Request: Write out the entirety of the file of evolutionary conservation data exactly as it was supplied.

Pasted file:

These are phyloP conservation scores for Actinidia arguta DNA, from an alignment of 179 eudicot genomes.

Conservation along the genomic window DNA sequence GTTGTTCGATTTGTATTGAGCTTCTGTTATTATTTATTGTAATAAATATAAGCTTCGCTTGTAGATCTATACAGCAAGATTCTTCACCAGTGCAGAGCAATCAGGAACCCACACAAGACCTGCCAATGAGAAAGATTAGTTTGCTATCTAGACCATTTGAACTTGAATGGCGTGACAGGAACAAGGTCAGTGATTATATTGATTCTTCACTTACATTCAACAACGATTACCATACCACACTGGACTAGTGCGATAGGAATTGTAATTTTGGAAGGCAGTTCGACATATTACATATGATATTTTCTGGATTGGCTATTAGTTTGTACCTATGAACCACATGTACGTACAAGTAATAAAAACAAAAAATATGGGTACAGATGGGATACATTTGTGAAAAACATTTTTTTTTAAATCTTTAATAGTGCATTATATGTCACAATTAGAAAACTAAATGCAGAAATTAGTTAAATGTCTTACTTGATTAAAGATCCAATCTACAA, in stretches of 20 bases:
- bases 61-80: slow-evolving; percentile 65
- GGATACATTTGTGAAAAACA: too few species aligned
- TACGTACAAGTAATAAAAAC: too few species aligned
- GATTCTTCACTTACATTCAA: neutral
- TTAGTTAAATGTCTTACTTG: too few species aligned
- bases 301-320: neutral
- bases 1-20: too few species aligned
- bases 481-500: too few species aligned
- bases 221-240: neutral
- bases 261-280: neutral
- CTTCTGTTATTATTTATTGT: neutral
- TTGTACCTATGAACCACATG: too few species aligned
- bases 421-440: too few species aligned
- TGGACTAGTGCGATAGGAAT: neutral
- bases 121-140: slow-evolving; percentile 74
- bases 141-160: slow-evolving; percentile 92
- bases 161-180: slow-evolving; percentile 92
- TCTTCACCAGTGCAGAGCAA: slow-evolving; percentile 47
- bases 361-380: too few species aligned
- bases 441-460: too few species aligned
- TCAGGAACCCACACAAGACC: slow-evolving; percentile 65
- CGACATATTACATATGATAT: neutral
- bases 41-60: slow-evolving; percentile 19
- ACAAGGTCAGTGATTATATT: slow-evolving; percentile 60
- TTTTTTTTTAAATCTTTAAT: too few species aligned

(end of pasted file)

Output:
These are phyloP conservation scores for Actinidia arguta DNA, from an alignment of 179 eudicot genomes.

Conservation along the genomic window DNA sequence GTTGTTCGATTTGTATTGAGCTTCTGTTATTATTTATTGTAATAAATATAAGCTTCGCTTGTAGATCTATACAGCAAGATTCTTCACCAGTGCAGAGCAATCAGGAACCCACACAAGACCTGCCAATGAGAAAGATTAGTTTGCTATCTAGACCATTTGAACTTGAATGGCGTGACAGGAACAAGGTCAGTGATTATATTGATTCTTCACTTACATTCAACAACGATTACCATACCACACTGGACTAGTGCGATAGGAATTGTAATTTTGGAAGGCAGTTCGACATATTACATATGATATTTTCTGGATTGGCTATTAGTTTGTACCTATGAACCACATGTACGTACAAGTAATAAAAACAAAAAATATGGGTACAGATGGGATACATTTGTGAAAAACATTTTTTTTTAAATCTTTAATAGTGCATTATATGTCACAATTAGAAAACTAAATGCAGAAATTAGTTAAATGTCTTACTTGATTAAAGATCCAATCTACAA, in stretches of 20 bases:
- bases 61-80: slow-evolving; percentile 65
- GGATACATTTGTGAAAAACA: too few species aligned
- TACGTACAAGTAATAAAAAC: too few species aligned
- GATTCTTCACTTACATTCAA: neutral
- TTAGTTAAATGTCTTACTTG: too few species aligned
- bases 301-320: neutral
- bases 1-20: too few species aligned
- bases 481-500: too few species aligned
- bases 221-240: neutral
- bases 261-280: neutral
- CTTCTGTTATTATTTATTGT: neutral
- TTGTACCTATGAACCACATG: too few species aligned
- bases 421-440: too few species aligned
- TGGACTAGTGCGATAGGAAT: neutral
- bases 121-140: slow-evolving; percentile 74
- bases 141-160: slow-evolving; percentile 92
- bases 161-180: slow-evolving; percentile 92
- TCTTCACCAGTGCAGAGCAA: slow-evolving; percentile 47
- bases 361-380: too few species aligned
- bases 441-460: too few species aligned
- TCAGGAACCCACACAAGACC: slow-evolving; percentile 65
- CGACATATTACATATGATAT: neutral
- bases 41-60: slow-evolving; percentile 19
- ACAAGGTCAGTGATTATATT: slow-evolving; percentile 60
- TTTTTTTTTAAATCTTTAAT: too few species aligned